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Residency IM, Pathophysiology, Indian


As I write this, I think back on how thousands of miles from everything I ever knew in India, the little boy I once was, growing up on a farm in rural India, and the events that placed my feet irrevocably onto the path of Medicine.  When I was just 13 years old, I remember my mother suffering from a bad fever.  I watched on as my father attended to her as best he could, but it was clear we needed to go to the hospital, where she was admitted, and diagnosed with malaria.  I quizzed my mother’s doctor mercilessly, what is malaria?  How can a mosquito cause a fever?  In the end, he simply said, to understand the rage, you must become a doctor.  With that, I determined my future must be in Medicine.  I had to know, unravel the mysteries, and find the answers to my endless questions.

And, indeed, in medical school, my questions were answered, only to be replaced with countless more.  How do our organs work?  Yes, blood circulates, but how does urine form?  Biochemistry answered my questions about how energy is made in our body, but how do our organs and cells interact and function in what we call “normal life”?  Anatomy opened my eyes to the wonders of our structure. At the same time, para-clinical and clinical subjects, while I did not know the term then, brought me ever closer to the specialty of Internal Medicine.

When I finally gained direct-patient exposure, I felt a fire within me kindle, a passion for helping others, treating patients, and learning about the seemingly endless number of diseases and conditions.  Studying diseases was an outlet for my innate curiosity, pursuing knowledge of how infections occur, why they appear, how they unfold, and most importantly, how we treat for them.  My desire for patient contact only increased with each day.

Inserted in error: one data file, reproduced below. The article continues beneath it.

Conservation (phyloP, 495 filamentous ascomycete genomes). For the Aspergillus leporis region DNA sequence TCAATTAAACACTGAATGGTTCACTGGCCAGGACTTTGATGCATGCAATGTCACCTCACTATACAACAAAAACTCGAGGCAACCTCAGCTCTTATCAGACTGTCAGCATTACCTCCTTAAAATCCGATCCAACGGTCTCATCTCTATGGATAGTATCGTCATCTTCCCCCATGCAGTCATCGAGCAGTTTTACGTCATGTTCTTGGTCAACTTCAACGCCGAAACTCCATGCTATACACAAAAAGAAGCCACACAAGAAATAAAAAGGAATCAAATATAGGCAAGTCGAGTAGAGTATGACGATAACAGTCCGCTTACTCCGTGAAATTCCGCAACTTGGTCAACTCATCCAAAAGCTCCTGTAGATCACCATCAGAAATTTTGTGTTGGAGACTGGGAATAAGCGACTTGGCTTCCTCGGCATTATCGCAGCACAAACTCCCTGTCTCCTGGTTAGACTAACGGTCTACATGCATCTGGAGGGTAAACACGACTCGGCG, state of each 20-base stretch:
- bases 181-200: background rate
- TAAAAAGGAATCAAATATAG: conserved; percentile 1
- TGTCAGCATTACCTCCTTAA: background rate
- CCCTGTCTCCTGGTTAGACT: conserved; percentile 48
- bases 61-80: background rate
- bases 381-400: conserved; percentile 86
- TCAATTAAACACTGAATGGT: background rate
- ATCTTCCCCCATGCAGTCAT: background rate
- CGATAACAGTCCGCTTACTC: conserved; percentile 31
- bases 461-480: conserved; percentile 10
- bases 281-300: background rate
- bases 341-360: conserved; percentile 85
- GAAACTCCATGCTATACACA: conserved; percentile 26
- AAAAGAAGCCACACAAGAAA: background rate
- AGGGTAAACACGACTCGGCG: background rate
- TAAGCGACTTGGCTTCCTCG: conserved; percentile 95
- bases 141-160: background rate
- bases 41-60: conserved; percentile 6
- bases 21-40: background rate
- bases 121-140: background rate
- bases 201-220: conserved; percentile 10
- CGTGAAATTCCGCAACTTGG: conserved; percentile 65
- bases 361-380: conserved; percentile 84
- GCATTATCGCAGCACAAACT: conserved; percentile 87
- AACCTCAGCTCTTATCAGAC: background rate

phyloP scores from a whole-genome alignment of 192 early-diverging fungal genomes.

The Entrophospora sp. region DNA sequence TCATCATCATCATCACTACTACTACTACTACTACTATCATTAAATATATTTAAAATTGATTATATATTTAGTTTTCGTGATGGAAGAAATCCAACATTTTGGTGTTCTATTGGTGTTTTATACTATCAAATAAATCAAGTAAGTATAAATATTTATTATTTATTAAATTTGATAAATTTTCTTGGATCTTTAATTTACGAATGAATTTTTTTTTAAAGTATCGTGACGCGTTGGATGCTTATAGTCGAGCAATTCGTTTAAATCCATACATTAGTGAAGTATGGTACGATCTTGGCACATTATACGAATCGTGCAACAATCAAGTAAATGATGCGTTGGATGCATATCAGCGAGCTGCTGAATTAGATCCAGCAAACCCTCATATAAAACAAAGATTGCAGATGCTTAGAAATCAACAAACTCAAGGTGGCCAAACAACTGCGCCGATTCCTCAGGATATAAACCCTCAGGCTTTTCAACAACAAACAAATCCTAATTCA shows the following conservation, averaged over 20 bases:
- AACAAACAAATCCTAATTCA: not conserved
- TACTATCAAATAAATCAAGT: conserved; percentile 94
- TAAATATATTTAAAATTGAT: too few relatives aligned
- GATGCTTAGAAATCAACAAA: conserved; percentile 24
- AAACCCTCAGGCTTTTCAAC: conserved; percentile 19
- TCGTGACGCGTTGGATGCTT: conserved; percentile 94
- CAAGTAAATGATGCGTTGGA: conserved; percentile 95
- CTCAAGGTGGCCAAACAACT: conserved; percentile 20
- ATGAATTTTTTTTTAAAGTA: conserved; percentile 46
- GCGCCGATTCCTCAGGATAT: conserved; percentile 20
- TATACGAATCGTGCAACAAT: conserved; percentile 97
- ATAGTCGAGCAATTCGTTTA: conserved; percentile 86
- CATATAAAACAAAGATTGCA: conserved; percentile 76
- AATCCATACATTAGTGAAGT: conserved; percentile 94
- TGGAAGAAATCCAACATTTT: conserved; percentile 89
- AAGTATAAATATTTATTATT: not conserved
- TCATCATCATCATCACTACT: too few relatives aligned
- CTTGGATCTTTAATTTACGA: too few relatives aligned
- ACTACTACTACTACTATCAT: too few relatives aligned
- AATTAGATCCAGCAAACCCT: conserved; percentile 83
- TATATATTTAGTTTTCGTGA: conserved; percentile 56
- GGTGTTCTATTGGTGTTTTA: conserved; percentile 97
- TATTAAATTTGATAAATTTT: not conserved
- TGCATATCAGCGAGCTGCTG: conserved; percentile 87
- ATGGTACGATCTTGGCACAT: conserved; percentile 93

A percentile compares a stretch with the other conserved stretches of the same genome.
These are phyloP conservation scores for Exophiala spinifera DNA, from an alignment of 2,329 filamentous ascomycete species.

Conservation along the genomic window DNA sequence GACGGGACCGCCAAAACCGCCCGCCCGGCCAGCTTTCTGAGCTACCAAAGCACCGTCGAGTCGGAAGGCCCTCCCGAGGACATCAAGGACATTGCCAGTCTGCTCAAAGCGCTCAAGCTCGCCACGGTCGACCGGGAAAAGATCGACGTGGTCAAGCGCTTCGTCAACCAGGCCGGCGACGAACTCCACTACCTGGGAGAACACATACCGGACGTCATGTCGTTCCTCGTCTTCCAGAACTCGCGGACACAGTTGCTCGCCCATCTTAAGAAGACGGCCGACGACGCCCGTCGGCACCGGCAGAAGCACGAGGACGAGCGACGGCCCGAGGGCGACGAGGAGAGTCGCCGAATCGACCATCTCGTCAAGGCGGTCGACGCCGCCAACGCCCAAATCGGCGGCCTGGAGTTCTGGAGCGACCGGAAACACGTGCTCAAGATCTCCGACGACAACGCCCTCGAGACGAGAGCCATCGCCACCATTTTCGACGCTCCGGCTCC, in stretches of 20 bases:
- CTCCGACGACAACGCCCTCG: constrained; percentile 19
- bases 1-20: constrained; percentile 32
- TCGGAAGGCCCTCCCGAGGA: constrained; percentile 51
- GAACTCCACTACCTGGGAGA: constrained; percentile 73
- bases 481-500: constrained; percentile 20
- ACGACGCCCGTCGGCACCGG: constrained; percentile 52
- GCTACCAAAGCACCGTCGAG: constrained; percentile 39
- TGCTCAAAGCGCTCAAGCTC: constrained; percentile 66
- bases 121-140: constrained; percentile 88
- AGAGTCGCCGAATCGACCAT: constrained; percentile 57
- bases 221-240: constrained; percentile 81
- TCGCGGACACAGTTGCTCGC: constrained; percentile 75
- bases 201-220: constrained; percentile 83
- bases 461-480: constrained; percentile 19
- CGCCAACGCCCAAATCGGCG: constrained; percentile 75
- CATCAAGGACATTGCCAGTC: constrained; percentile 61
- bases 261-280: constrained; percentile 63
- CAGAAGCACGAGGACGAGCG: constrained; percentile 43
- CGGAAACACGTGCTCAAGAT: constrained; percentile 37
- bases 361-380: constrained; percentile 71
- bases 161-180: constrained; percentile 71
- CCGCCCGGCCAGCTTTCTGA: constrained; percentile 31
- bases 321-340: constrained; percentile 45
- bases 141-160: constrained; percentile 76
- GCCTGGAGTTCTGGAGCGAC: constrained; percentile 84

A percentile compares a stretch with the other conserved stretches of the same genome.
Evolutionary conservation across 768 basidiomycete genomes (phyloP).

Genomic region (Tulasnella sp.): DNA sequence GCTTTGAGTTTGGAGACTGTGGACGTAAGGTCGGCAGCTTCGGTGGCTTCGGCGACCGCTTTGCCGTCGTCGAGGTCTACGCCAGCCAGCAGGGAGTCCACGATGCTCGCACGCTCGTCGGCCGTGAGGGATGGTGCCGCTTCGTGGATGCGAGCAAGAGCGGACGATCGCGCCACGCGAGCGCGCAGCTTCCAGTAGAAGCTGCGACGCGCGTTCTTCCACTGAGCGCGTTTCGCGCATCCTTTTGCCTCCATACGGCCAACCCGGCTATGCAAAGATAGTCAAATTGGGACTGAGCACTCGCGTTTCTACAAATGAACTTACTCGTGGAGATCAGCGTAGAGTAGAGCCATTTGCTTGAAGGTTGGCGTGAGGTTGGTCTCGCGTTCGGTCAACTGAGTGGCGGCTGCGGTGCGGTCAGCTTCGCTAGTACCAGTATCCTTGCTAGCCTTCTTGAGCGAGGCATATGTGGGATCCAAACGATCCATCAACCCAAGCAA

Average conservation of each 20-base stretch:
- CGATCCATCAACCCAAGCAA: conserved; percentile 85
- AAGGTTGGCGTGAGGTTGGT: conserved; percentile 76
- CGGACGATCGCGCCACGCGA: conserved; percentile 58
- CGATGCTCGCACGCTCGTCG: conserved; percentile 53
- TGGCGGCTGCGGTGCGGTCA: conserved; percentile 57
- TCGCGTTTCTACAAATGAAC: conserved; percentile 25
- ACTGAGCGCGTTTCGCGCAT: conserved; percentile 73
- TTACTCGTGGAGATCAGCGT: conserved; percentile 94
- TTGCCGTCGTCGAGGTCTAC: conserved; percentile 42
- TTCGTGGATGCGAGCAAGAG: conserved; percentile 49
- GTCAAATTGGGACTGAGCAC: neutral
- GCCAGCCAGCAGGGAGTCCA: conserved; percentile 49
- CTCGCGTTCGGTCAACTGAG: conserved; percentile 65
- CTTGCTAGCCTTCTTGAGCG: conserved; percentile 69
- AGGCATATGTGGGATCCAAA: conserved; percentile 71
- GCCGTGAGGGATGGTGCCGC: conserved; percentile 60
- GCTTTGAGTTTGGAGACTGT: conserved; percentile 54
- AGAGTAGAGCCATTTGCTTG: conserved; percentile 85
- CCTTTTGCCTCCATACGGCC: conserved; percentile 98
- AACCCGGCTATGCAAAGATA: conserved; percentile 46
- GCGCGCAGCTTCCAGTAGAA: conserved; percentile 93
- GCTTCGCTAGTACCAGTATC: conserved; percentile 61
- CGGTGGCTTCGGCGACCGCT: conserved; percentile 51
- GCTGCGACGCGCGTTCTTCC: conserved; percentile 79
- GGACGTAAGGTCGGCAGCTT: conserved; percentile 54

I was first introduced to Internal Medicine during my internship rotations.  I was fascinated by the sheer diversity of cases and the amount of direct patient contact.  The approach of dealing with the patient as a totality struck me as being sensible, and logical, and, as a result, Internal Medicine became the field in which I wanted to explore in greater depth.  Throughout my education, I steadfastly believed that a good physician must be committed to excellence in all aspects of healthcare, be it medical education, patient care, or research.  And what greater satisfaction in my career could I have than to be the primary medical caregiver to a patient, as an Internist?

My desire to enter into a quality and challenging Internal Medicine residency stems from my intense interest in pathophysiology, and clinical medicine and my understanding of the need to educate patients about their issues.  Coming to America was a decision based on wanting the finest advanced medical training in advanced patient care possible.  The US is known for its numerous superior modalities used to facilitate the diagnosis and management of the disease.  Furthermore, only a US medical residency could offer me the level of exposure to a broad spectrum of patients, and the medical knowledge that I will need to bring my goals, ambitions, and dreams to reality.  I once left my village to pursue education beyond seventh grade.  With every step beyond my town, I have grown tenfold, maturing and growing all the more determined to succeed at all costs.

A medical residency in Internal Medicine will also expose me to opportunities to conduct research into specific areas, particularly the chance to continue the research work I started in India.  Specifically, I am particularly interested in doing research in the areas of multiple indicator cluster surveys, gathering and analyzing data such as how many children < 1-year-old, 1-5-year-old, what their immunization status is, any pregnant women, and determining if iodized salt was being used or not.